This is a classic Pratchett, inspired by China in the early 20th century.
My favourite quotes include:
“Pig’s ear soup, eh? Now what does that tell you about the place, eh?”
Rincewind shrugged, “Very provident people?”
“Some other bugger pinches the pig!”
“I know about people who talk about suffering for the common good. It’s never bloody them! When you hear a man shouting “Forward, brave comrades!” you’ll see he’s the one behind the bloody big rock and the one wearing the only really arrow-proof helmet!”
You can read a full synopsis, but you might as well read the book – it’s more fun.
But if you want to get really nerdy I recommend reading the annotations, there are some great titbits in there like:
[p. 61/48] “… possibly the finest lager in the world.”
In our world, the advertising slogan of Carlsberg is: “Probably the best lager in the world”.
[p. 56/45] “‘Your Wife is a big hippo’”
In Interesting Times, much is made of similar sounding words having totally different meanings. Languages such as Chinese and Japanese pay great attention to the pitch and intonation of words, and the same wor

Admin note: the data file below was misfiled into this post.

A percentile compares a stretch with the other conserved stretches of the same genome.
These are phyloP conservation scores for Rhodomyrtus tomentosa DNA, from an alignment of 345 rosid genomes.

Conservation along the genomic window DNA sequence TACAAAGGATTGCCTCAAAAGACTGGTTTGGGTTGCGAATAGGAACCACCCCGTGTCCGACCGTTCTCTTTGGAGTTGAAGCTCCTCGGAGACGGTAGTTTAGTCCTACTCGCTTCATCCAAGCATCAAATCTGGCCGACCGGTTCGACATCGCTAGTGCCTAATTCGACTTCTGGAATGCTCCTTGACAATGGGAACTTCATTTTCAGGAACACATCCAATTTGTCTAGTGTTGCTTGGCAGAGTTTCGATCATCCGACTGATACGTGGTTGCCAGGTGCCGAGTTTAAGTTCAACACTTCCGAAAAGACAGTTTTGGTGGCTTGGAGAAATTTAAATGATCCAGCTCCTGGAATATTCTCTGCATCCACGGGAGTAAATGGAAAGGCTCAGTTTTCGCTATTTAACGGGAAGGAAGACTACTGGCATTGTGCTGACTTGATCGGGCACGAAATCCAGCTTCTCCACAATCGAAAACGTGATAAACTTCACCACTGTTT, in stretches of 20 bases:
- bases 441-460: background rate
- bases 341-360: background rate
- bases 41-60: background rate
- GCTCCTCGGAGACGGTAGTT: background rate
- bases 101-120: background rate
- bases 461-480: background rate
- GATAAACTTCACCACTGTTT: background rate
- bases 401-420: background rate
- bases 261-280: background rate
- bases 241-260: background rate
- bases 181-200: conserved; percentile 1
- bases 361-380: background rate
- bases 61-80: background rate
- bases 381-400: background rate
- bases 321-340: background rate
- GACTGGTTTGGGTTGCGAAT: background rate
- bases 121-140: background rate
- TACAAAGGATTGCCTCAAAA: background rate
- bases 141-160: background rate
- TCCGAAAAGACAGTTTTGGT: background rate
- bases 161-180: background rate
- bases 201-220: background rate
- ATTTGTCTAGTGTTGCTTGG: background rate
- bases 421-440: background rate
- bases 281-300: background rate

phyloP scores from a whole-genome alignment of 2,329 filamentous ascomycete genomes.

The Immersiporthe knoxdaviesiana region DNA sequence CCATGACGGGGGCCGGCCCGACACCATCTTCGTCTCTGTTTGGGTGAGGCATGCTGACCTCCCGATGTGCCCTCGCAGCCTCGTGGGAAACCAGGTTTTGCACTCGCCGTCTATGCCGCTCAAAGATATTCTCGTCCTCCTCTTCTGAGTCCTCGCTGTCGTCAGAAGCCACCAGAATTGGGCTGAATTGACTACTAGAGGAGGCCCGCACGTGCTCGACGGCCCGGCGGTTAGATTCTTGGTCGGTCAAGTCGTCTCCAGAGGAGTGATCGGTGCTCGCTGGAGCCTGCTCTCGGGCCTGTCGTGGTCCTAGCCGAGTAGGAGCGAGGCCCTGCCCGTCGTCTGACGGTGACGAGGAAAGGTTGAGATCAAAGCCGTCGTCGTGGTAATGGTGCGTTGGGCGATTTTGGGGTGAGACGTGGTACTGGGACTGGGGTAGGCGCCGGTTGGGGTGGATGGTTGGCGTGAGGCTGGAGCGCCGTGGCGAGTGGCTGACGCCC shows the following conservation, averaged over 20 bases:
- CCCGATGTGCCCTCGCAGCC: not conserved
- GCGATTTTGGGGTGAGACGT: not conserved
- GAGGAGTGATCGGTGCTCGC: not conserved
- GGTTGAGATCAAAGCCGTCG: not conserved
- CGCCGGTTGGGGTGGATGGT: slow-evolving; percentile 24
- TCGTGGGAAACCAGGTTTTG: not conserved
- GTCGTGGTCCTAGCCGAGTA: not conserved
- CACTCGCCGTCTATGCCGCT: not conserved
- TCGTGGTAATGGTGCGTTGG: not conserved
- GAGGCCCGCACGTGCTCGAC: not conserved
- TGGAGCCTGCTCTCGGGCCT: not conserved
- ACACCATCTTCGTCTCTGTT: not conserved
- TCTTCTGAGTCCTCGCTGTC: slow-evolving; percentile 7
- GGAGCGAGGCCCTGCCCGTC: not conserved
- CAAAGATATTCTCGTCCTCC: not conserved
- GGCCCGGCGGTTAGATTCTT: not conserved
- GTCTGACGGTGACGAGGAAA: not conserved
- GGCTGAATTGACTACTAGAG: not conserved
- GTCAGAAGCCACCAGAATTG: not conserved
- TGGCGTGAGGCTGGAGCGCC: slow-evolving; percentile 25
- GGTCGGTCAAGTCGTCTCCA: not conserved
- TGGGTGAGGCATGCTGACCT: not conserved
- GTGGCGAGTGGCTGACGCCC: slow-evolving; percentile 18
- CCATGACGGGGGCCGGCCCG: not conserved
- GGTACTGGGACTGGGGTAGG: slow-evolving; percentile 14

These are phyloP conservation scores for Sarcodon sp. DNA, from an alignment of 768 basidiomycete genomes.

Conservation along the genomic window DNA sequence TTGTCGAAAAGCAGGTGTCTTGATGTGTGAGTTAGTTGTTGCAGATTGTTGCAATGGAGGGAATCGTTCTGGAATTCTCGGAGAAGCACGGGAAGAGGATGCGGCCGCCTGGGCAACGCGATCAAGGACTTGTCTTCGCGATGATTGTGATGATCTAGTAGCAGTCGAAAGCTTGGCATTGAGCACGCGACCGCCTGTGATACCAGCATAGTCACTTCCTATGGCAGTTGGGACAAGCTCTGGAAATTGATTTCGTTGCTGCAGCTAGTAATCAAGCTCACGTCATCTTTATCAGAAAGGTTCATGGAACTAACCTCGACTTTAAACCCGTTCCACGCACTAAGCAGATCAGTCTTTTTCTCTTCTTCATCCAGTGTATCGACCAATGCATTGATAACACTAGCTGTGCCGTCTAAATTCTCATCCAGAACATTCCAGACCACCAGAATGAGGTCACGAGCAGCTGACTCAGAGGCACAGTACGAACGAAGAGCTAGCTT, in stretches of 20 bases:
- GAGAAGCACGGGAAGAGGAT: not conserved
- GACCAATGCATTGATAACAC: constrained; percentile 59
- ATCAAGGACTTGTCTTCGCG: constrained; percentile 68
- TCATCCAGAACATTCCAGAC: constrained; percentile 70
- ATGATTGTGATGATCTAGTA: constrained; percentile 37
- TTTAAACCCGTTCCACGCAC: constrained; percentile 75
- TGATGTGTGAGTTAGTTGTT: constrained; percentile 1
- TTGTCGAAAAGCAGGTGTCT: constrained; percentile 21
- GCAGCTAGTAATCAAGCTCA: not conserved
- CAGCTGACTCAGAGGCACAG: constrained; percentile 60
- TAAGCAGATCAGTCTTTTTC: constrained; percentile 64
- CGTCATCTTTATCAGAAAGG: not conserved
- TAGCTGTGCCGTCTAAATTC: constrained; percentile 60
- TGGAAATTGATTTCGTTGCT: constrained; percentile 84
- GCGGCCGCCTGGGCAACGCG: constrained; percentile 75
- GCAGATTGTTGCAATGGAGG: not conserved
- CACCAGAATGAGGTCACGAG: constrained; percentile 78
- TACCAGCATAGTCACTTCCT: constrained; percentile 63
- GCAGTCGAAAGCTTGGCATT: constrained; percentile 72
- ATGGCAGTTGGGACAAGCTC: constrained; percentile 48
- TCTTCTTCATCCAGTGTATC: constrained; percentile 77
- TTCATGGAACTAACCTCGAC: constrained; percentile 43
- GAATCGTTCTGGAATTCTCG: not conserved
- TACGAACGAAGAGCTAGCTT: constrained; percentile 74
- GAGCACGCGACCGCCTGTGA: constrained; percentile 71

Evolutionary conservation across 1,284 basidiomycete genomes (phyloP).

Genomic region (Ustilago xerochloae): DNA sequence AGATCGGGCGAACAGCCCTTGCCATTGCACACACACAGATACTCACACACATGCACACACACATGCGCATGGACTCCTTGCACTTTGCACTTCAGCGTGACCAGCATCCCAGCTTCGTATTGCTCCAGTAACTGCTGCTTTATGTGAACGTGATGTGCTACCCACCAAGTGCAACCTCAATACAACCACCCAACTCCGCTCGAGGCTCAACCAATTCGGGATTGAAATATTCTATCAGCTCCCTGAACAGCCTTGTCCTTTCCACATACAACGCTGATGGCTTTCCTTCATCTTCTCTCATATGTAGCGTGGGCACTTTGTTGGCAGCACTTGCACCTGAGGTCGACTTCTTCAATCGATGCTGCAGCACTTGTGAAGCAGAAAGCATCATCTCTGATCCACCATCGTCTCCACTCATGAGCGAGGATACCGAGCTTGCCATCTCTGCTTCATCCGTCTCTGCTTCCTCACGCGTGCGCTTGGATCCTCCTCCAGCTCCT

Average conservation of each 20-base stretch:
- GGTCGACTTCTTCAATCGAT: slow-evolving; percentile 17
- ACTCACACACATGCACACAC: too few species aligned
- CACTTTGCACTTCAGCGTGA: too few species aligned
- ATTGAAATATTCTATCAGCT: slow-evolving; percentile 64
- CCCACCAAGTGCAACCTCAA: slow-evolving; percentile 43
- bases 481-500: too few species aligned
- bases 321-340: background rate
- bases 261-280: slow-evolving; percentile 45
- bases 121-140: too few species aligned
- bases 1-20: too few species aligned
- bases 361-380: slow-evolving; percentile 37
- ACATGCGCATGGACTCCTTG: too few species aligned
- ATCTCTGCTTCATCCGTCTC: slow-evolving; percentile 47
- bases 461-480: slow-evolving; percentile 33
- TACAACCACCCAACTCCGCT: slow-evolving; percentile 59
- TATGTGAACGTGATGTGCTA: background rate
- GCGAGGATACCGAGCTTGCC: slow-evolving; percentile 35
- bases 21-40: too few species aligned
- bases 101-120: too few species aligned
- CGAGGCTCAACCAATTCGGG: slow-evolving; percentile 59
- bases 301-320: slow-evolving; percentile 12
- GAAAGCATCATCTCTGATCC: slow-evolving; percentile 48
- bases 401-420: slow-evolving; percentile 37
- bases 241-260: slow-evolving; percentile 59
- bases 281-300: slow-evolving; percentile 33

d with a different intonation can indeed have radically different meanings. (Of course not all different meanings are due to intonation — there are other possibilities, such as vowel lengths, and some words just naturally have many different meanings).
Just in case you think Terry is overstating things for comic effect, there is an anecdote told by linguist David Moser, who was learning Chinese, and was practising with some Chinese friends. He was tired, and said “I want to go to sleep now”, but got the intonation wrong, and what he actually said was “I stand by where the elephant urinates”.
Similarly, I am told that the Chinese glyph ‘sento’ can alternatively mean ‘public bath’, ‘residence of a retired emperor’, ‘first scaling the wall of a besieged castle’, ‘fighting together’ or ‘scissors’, while the Japanese ‘kansen’ can mean any of ‘main-line’, ‘warship’, ‘sweat-gland’, ‘infection’, ‘government’, ‘appointed’ and ‘witnessing a battle’.